Jul 13, 2018 07:04 PM

Beijing Cracks Down on Cities Abusing Slum Initiative

One of China's largest shantytowns, in Heilongjiang province's capital Harbin, prepares for redevelopment on May 27. Photo: VCG
One of China's largest shantytowns, in Heilongjiang province's capital Harbin, prepares for redevelopment on May 27. Photo: VCG

China’s housing ministry has threatened to bar local governments from receiving low-cost loans for projects to rebuild run-down neighborhoods if they continue to compensate displaced residents in cash.

The move signals that policymakers are tightening control over the so-called “shantytown renovation” initiative due to rising concerns that local governments in some cities have been abusing it to take on additional debt to fuel a continued property boom.

In regions where the housing supply is tight and prices are rising, local governments must change how they compensate residents who have been relocated, the Ministry of Housing and Urban-Rural Development announced Thursday.

The ministry said the governments of these cities will not be granted preferential loans by the country’s policy banks to fund new redevelopment projects if they compensate relocated residents with cash.

Launched in 2005, shantytown redevelopment in China aims to replace run-down and even dangerous residences in urban areas with modern homes through projects run by local governments. Residents displaced by these projects are usually compensated with new housing, but cash reimbursements have become an increasingly popular option since 2015, when the central government started allowing them in a bid to support the cooling property market and shore up falling land prices. Land sales are a crucial source of local government revenue.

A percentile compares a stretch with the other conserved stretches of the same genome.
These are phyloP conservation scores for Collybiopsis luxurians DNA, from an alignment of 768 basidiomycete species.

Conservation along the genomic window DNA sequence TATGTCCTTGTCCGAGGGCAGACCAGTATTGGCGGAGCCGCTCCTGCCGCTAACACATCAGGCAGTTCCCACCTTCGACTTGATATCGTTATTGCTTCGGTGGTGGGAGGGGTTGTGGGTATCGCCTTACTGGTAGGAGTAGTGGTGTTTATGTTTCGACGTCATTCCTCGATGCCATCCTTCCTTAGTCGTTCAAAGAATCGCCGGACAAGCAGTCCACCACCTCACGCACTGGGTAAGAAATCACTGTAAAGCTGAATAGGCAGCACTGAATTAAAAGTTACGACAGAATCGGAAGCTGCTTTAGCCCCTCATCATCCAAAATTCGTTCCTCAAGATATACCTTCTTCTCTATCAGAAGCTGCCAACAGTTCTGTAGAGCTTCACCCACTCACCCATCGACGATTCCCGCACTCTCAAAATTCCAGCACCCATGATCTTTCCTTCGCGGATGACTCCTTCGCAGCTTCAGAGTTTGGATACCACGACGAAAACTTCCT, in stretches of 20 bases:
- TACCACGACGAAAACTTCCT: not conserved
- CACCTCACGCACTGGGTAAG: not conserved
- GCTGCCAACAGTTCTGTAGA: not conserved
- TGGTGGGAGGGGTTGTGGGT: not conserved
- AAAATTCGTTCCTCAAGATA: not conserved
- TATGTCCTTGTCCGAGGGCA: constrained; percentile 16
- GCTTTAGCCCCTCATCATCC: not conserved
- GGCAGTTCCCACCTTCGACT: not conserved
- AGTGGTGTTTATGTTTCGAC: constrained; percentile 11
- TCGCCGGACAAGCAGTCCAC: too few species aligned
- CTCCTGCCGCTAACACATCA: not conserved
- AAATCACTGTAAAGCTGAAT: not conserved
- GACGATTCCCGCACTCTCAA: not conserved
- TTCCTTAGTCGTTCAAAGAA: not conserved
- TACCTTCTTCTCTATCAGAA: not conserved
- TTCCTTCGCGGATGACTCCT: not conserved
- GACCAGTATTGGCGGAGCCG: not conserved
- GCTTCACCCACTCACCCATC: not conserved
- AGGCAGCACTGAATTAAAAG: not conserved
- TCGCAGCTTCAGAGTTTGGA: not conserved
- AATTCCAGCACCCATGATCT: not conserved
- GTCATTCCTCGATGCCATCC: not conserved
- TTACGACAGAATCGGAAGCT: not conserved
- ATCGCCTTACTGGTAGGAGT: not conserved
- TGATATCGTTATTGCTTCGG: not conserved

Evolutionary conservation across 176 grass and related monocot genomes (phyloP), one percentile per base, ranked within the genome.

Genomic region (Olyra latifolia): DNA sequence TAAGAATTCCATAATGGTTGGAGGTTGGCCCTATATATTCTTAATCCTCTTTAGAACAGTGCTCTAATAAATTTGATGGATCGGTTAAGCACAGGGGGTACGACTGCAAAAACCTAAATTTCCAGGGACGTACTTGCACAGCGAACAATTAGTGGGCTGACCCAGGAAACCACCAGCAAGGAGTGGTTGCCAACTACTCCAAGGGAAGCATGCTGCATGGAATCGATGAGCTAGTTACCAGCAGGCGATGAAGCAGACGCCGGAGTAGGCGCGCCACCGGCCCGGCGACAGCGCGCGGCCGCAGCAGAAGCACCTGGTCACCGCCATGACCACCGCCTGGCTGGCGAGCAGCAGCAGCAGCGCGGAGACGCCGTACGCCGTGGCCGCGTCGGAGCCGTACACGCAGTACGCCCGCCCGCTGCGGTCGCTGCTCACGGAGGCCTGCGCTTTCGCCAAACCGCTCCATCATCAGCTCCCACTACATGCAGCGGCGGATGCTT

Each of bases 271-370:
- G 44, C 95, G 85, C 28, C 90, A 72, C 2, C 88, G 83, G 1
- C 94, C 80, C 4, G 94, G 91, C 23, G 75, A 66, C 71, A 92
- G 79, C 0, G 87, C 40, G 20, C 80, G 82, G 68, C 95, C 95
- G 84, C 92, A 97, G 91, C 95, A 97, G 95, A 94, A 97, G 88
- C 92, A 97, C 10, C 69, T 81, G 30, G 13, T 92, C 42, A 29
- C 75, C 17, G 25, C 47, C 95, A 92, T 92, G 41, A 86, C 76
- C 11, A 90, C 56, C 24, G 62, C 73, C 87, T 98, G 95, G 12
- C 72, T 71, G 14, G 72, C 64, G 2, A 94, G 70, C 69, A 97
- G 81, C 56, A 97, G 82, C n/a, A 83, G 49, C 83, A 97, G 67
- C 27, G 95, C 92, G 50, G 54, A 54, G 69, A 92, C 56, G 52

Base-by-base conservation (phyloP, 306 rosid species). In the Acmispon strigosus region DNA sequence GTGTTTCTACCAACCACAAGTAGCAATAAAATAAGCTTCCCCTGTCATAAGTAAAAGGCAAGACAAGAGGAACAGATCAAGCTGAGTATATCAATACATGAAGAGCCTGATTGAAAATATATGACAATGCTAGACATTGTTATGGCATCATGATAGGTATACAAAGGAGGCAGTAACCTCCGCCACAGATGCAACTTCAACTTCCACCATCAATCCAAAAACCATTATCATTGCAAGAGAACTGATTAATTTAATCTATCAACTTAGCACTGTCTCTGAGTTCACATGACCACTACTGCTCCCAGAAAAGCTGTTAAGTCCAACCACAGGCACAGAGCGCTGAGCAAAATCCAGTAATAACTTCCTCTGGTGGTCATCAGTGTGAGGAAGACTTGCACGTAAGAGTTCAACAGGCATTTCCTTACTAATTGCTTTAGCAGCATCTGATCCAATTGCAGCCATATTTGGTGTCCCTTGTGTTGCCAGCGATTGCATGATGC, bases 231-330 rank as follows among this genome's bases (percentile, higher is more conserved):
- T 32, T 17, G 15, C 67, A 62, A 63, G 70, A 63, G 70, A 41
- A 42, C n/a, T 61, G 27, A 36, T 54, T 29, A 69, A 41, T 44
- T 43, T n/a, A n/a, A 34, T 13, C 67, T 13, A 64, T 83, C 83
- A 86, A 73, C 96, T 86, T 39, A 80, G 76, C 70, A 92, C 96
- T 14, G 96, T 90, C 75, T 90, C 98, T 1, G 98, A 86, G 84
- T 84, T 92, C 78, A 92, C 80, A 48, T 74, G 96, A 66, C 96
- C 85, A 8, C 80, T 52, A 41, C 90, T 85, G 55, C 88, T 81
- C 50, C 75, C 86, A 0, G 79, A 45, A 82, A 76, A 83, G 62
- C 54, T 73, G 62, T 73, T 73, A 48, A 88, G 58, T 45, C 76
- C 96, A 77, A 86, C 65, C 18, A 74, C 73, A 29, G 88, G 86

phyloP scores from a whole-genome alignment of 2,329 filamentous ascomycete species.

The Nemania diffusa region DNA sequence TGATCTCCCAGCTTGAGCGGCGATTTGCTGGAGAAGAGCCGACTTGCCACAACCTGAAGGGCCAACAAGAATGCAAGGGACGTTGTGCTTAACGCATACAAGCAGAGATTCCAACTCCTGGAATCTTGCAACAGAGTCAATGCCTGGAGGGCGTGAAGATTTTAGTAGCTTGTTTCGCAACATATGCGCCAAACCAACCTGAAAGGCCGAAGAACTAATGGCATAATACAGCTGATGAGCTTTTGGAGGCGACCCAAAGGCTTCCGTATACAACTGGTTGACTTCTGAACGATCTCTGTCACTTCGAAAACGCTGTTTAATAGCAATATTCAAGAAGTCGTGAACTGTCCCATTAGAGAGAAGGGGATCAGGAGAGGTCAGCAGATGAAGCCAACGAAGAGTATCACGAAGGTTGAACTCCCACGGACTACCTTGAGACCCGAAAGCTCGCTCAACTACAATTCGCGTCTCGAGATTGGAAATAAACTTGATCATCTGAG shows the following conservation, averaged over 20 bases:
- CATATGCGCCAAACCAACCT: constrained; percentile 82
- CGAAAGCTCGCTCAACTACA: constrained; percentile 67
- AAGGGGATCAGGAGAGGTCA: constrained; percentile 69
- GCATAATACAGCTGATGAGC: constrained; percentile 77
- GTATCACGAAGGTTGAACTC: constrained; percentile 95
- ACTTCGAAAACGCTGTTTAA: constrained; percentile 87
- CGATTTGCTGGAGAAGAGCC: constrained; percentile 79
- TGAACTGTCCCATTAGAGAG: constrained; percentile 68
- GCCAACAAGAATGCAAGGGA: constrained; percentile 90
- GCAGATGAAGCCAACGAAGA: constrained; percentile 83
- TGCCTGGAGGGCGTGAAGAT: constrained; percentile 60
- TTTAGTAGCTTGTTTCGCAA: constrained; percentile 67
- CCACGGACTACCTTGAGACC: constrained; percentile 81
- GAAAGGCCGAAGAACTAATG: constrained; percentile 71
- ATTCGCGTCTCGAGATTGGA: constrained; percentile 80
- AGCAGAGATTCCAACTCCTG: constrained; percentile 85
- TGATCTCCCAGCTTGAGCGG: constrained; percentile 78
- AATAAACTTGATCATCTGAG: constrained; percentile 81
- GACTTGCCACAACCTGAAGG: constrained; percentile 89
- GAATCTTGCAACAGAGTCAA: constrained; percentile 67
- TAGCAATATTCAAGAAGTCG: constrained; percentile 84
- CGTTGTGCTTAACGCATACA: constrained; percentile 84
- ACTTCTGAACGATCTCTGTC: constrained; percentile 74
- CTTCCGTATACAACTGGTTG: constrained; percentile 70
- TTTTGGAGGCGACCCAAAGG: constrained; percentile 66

Cash reimbursements can drive more property purchases than giving out new homes because buyers can use the money for down payments on multiple homes.

However, this option and the lax control over the use of the policy loans have allowed some local governments to fund ineligible projects under the guise of shantytown redevelopment to take advantage of the cheap funding, exacerbating their own debt problems.

“The ministry’s stance shows that cash compensation is gradually being reined in,” said Zhang Dawei, chief analyst with real estate agency and consulting firm Centaline Property. “The number of shantytown renovation projects may decline and their cost controls will likely be tightened.”

Last month, rumors emerged that China Development Bank, a major lender in the initiative, had suspended loans for shantytown redevelopment projects due to growing central government concerns about the risks of such debt. Despite an immediate denial by the bank, the rumors sent the domestic stock markets down for two straight days as property and steel stocks plummeted, underlining the crucial role that the government’s shantytown redevelopment program plays in the country’s real estate industry.

Contact reporter Fran Wang (

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